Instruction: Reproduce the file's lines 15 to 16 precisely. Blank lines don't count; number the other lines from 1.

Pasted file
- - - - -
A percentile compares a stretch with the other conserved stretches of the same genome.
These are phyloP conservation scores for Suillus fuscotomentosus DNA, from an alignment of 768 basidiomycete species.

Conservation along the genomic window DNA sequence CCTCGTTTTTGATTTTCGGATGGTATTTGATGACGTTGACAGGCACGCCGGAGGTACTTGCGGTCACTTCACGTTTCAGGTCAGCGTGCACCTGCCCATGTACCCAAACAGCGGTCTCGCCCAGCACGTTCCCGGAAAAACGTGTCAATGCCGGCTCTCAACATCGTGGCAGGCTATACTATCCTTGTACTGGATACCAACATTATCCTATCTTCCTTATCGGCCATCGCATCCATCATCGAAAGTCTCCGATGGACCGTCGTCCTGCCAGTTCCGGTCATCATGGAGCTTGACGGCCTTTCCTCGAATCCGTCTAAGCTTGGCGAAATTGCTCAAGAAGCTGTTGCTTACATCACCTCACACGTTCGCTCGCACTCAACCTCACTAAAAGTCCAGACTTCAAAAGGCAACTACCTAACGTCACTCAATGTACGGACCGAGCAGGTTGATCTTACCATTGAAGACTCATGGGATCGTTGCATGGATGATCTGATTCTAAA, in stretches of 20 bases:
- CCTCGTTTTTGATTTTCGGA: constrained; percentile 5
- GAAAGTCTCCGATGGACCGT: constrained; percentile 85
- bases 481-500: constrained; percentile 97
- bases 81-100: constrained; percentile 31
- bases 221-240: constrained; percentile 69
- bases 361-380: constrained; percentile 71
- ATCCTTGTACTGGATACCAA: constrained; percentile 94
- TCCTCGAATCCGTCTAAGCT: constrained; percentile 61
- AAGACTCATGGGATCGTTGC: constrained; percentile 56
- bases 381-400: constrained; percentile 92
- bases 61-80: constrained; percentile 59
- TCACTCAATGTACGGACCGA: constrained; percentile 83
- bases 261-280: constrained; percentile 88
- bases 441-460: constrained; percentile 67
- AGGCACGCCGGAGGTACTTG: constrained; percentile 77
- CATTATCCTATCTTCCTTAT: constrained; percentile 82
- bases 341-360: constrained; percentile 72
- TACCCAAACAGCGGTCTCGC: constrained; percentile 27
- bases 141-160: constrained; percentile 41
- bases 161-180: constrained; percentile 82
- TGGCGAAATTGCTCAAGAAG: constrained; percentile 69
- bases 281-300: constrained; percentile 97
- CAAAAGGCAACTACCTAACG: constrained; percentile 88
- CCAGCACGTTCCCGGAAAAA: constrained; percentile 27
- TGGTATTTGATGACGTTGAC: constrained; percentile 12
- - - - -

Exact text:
- TCACTCAATGTACGGACCGA: constrained; percentile 83
- bases 261-280: constrained; percentile 88